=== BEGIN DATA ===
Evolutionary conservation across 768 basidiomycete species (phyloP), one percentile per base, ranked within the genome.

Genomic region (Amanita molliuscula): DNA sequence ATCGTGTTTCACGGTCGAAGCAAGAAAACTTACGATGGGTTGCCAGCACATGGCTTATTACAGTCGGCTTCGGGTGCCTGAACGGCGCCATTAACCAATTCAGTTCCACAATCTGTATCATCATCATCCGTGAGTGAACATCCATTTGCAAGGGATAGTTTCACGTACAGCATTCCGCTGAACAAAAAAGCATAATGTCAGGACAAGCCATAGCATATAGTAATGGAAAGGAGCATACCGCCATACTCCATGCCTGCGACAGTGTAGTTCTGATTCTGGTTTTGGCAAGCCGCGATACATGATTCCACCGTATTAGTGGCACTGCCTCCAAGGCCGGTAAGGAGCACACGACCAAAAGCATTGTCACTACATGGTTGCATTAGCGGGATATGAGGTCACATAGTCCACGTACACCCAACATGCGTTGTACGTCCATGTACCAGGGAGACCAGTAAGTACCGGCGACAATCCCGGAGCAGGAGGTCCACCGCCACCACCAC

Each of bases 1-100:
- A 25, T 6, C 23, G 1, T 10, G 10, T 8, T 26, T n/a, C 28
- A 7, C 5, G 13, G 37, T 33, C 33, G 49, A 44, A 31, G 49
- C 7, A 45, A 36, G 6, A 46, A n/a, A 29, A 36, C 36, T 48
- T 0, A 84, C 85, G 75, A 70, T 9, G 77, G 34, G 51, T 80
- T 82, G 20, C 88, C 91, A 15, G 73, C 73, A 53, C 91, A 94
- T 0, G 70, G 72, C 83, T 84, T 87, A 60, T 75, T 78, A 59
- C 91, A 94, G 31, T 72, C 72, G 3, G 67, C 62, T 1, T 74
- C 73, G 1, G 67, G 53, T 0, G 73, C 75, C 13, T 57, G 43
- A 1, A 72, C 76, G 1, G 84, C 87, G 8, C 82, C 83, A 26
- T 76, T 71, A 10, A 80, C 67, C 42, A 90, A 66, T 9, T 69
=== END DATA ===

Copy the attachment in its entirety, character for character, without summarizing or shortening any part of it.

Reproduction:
Evolutionary conservation across 768 basidiomycete species (phyloP), one percentile per base, ranked within the genome.

Genomic region (Amanita molliuscula): DNA sequence ATCGTGTTTCACGGTCGAAGCAAGAAAACTTACGATGGGTTGCCAGCACATGGCTTATTACAGTCGGCTTCGGGTGCCTGAACGGCGCCATTAACCAATTCAGTTCCACAATCTGTATCATCATCATCCGTGAGTGAACATCCATTTGCAAGGGATAGTTTCACGTACAGCATTCCGCTGAACAAAAAAGCATAATGTCAGGACAAGCCATAGCATATAGTAATGGAAAGGAGCATACCGCCATACTCCATGCCTGCGACAGTGTAGTTCTGATTCTGGTTTTGGCAAGCCGCGATACATGATTCCACCGTATTAGTGGCACTGCCTCCAAGGCCGGTAAGGAGCACACGACCAAAAGCATTGTCACTACATGGTTGCATTAGCGGGATATGAGGTCACATAGTCCACGTACACCCAACATGCGTTGTACGTCCATGTACCAGGGAGACCAGTAAGTACCGGCGACAATCCCGGAGCAGGAGGTCCACCGCCACCACCAC

Each of bases 1-100:
- A 25, T 6, C 23, G 1, T 10, G 10, T 8, T 26, T n/a, C 28
- A 7, C 5, G 13, G 37, T 33, C 33, G 49, A 44, A 31, G 49
- C 7, A 45, A 36, G 6, A 46, A n/a, A 29, A 36, C 36, T 48
- T 0, A 84, C 85, G 75, A 70, T 9, G 77, G 34, G 51, T 80
- T 82, G 20, C 88, C 91, A 15, G 73, C 73, A 53, C 91, A 94
- T 0, G 70, G 72, C 83, T 84, T 87, A 60, T 75, T 78, A 59
- C 91, A 94, G 31, T 72, C 72, G 3, G 67, C 62, T 1, T 74
- C 73, G 1, G 67, G 53, T 0, G 73, C 75, C 13, T 57, G 43
- A 1, A 72, C 76, G 1, G 84, C 87, G 8, C 82, C 83, A 26
- T 76, T 71, A 10, A 80, C 67, C 42, A 90, A 66, T 9, T 69